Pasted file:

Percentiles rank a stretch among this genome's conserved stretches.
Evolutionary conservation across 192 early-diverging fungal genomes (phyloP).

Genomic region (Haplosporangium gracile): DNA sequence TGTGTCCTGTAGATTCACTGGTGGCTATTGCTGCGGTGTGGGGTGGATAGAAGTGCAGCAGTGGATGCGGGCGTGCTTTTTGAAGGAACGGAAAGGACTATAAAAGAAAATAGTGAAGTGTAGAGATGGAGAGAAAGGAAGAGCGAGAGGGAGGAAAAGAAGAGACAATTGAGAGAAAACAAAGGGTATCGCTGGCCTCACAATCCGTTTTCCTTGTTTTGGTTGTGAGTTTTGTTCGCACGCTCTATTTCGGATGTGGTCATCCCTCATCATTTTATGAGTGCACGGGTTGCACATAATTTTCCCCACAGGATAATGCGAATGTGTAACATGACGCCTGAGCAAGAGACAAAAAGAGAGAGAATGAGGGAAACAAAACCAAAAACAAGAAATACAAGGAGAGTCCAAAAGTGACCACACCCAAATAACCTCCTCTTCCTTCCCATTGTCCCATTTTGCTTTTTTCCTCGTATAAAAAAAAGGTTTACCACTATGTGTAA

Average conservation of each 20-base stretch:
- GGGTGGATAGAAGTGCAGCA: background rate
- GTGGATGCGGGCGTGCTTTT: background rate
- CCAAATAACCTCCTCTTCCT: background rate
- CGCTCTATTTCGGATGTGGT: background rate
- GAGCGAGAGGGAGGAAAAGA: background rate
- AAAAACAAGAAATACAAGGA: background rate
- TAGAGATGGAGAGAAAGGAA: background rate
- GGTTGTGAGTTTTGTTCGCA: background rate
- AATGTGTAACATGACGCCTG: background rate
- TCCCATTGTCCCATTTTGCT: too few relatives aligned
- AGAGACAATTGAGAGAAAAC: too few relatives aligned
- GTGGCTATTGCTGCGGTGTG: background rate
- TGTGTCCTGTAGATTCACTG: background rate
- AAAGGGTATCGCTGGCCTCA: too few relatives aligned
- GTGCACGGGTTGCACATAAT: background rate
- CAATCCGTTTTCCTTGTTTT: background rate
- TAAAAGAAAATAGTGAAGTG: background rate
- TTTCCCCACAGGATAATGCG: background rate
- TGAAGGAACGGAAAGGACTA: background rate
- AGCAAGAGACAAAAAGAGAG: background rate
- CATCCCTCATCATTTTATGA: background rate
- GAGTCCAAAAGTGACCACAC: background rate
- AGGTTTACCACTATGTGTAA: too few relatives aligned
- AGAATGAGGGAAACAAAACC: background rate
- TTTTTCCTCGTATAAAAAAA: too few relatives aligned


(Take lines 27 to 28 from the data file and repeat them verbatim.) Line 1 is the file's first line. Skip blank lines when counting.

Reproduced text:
- AGGTTTACCACTATGTGTAA: too few relatives aligned
- AGAATGAGGGAAACAAAACC: background rate